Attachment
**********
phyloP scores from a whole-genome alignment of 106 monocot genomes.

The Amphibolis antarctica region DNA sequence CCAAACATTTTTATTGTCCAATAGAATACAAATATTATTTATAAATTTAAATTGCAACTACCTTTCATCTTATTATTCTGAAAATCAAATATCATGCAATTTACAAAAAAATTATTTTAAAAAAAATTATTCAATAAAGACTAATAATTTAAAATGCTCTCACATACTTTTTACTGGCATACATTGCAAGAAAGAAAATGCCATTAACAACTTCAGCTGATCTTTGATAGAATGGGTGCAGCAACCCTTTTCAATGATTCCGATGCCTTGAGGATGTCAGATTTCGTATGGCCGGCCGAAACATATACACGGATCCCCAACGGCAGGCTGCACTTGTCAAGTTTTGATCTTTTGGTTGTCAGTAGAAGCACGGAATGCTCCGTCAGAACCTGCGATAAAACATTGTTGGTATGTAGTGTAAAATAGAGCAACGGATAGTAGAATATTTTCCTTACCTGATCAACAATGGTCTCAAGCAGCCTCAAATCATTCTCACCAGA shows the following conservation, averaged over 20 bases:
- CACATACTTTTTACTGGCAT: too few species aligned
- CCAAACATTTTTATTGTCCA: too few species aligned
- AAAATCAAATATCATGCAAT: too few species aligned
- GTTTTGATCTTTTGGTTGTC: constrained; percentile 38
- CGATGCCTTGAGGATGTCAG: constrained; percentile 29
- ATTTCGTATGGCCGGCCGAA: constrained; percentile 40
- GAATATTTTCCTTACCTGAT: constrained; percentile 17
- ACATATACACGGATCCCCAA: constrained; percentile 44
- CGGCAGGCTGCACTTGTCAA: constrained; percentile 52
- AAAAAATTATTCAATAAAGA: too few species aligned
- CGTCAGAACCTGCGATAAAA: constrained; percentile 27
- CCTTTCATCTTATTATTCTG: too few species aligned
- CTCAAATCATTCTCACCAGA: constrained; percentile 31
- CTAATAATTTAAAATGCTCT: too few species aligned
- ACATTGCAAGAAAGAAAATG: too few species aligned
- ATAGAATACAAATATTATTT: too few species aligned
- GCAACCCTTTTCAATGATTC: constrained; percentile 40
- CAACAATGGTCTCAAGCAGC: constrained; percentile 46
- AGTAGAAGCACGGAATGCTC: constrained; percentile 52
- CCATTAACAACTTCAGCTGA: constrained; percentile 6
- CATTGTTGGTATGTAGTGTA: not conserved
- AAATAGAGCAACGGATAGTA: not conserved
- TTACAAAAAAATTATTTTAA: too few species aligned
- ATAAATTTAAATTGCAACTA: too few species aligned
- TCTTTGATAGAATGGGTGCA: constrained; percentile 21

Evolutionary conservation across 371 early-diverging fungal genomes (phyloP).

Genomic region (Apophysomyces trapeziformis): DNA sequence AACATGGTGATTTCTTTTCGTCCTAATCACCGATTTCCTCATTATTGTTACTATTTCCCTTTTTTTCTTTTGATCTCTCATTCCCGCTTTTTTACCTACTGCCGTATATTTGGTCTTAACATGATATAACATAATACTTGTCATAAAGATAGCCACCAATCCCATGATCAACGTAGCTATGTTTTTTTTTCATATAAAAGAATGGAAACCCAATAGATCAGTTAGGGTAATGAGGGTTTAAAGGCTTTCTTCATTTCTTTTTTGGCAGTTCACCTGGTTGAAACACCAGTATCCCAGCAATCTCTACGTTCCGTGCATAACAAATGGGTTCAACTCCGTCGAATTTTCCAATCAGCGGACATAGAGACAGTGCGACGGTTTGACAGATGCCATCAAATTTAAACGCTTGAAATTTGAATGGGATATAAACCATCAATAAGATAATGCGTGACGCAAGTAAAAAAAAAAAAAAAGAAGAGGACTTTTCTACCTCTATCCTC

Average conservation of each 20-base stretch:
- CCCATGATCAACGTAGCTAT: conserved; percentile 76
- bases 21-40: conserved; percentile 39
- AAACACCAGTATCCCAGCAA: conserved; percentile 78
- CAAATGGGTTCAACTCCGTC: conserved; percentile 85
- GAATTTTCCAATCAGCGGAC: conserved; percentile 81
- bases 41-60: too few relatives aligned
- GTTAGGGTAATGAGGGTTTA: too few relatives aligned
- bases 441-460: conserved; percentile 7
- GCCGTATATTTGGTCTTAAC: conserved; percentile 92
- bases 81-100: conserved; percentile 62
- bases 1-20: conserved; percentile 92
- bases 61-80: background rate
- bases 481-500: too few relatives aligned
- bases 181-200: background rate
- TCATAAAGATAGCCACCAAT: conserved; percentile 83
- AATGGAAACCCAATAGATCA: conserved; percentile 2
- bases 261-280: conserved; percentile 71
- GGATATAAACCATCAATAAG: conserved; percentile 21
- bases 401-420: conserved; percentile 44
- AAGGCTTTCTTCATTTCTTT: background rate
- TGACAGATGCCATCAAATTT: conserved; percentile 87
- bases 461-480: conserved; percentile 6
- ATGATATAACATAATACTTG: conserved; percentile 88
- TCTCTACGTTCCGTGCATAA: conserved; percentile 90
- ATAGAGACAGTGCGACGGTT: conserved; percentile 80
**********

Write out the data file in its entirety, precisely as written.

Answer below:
phyloP scores from a whole-genome alignment of 106 monocot genomes.

The Amphibolis antarctica region DNA sequence CCAAACATTTTTATTGTCCAATAGAATACAAATATTATTTATAAATTTAAATTGCAACTACCTTTCATCTTATTATTCTGAAAATCAAATATCATGCAATTTACAAAAAAATTATTTTAAAAAAAATTATTCAATAAAGACTAATAATTTAAAATGCTCTCACATACTTTTTACTGGCATACATTGCAAGAAAGAAAATGCCATTAACAACTTCAGCTGATCTTTGATAGAATGGGTGCAGCAACCCTTTTCAATGATTCCGATGCCTTGAGGATGTCAGATTTCGTATGGCCGGCCGAAACATATACACGGATCCCCAACGGCAGGCTGCACTTGTCAAGTTTTGATCTTTTGGTTGTCAGTAGAAGCACGGAATGCTCCGTCAGAACCTGCGATAAAACATTGTTGGTATGTAGTGTAAAATAGAGCAACGGATAGTAGAATATTTTCCTTACCTGATCAACAATGGTCTCAAGCAGCCTCAAATCATTCTCACCAGA shows the following conservation, averaged over 20 bases:
- CACATACTTTTTACTGGCAT: too few species aligned
- CCAAACATTTTTATTGTCCA: too few species aligned
- AAAATCAAATATCATGCAAT: too few species aligned
- GTTTTGATCTTTTGGTTGTC: constrained; percentile 38
- CGATGCCTTGAGGATGTCAG: constrained; percentile 29
- ATTTCGTATGGCCGGCCGAA: constrained; percentile 40
- GAATATTTTCCTTACCTGAT: constrained; percentile 17
- ACATATACACGGATCCCCAA: constrained; percentile 44
- CGGCAGGCTGCACTTGTCAA: constrained; percentile 52
- AAAAAATTATTCAATAAAGA: too few species aligned
- CGTCAGAACCTGCGATAAAA: constrained; percentile 27
- CCTTTCATCTTATTATTCTG: too few species aligned
- CTCAAATCATTCTCACCAGA: constrained; percentile 31
- CTAATAATTTAAAATGCTCT: too few species aligned
- ACATTGCAAGAAAGAAAATG: too few species aligned
- ATAGAATACAAATATTATTT: too few species aligned
- GCAACCCTTTTCAATGATTC: constrained; percentile 40
- CAACAATGGTCTCAAGCAGC: constrained; percentile 46
- AGTAGAAGCACGGAATGCTC: constrained; percentile 52
- CCATTAACAACTTCAGCTGA: constrained; percentile 6
- CATTGTTGGTATGTAGTGTA: not conserved
- AAATAGAGCAACGGATAGTA: not conserved
- TTACAAAAAAATTATTTTAA: too few species aligned
- ATAAATTTAAATTGCAACTA: too few species aligned
- TCTTTGATAGAATGGGTGCA: constrained; percentile 21

Evolutionary conservation across 371 early-diverging fungal genomes (phyloP).

Genomic region (Apophysomyces trapeziformis): DNA sequence AACATGGTGATTTCTTTTCGTCCTAATCACCGATTTCCTCATTATTGTTACTATTTCCCTTTTTTTCTTTTGATCTCTCATTCCCGCTTTTTTACCTACTGCCGTATATTTGGTCTTAACATGATATAACATAATACTTGTCATAAAGATAGCCACCAATCCCATGATCAACGTAGCTATGTTTTTTTTTCATATAAAAGAATGGAAACCCAATAGATCAGTTAGGGTAATGAGGGTTTAAAGGCTTTCTTCATTTCTTTTTTGGCAGTTCACCTGGTTGAAACACCAGTATCCCAGCAATCTCTACGTTCCGTGCATAACAAATGGGTTCAACTCCGTCGAATTTTCCAATCAGCGGACATAGAGACAGTGCGACGGTTTGACAGATGCCATCAAATTTAAACGCTTGAAATTTGAATGGGATATAAACCATCAATAAGATAATGCGTGACGCAAGTAAAAAAAAAAAAAAAGAAGAGGACTTTTCTACCTCTATCCTC

Average conservation of each 20-base stretch:
- CCCATGATCAACGTAGCTAT: conserved; percentile 76
- bases 21-40: conserved; percentile 39
- AAACACCAGTATCCCAGCAA: conserved; percentile 78
- CAAATGGGTTCAACTCCGTC: conserved; percentile 85
- GAATTTTCCAATCAGCGGAC: conserved; percentile 81
- bases 41-60: too few relatives aligned
- GTTAGGGTAATGAGGGTTTA: too few relatives aligned
- bases 441-460: conserved; percentile 7
- GCCGTATATTTGGTCTTAAC: conserved; percentile 92
- bases 81-100: conserved; percentile 62
- bases 1-20: conserved; percentile 92
- bases 61-80: background rate
- bases 481-500: too few relatives aligned
- bases 181-200: background rate
- TCATAAAGATAGCCACCAAT: conserved; percentile 83
- AATGGAAACCCAATAGATCA: conserved; percentile 2
- bases 261-280: conserved; percentile 71
- GGATATAAACCATCAATAAG: conserved; percentile 21
- bases 401-420: conserved; percentile 44
- AAGGCTTTCTTCATTTCTTT: background rate
- TGACAGATGCCATCAAATTT: conserved; percentile 87
- bases 461-480: conserved; percentile 6
- ATGATATAACATAATACTTG: conserved; percentile 88
- TCTCTACGTTCCGTGCATAA: conserved; percentile 90
- ATAGAGACAGTGCGACGGTT: conserved; percentile 80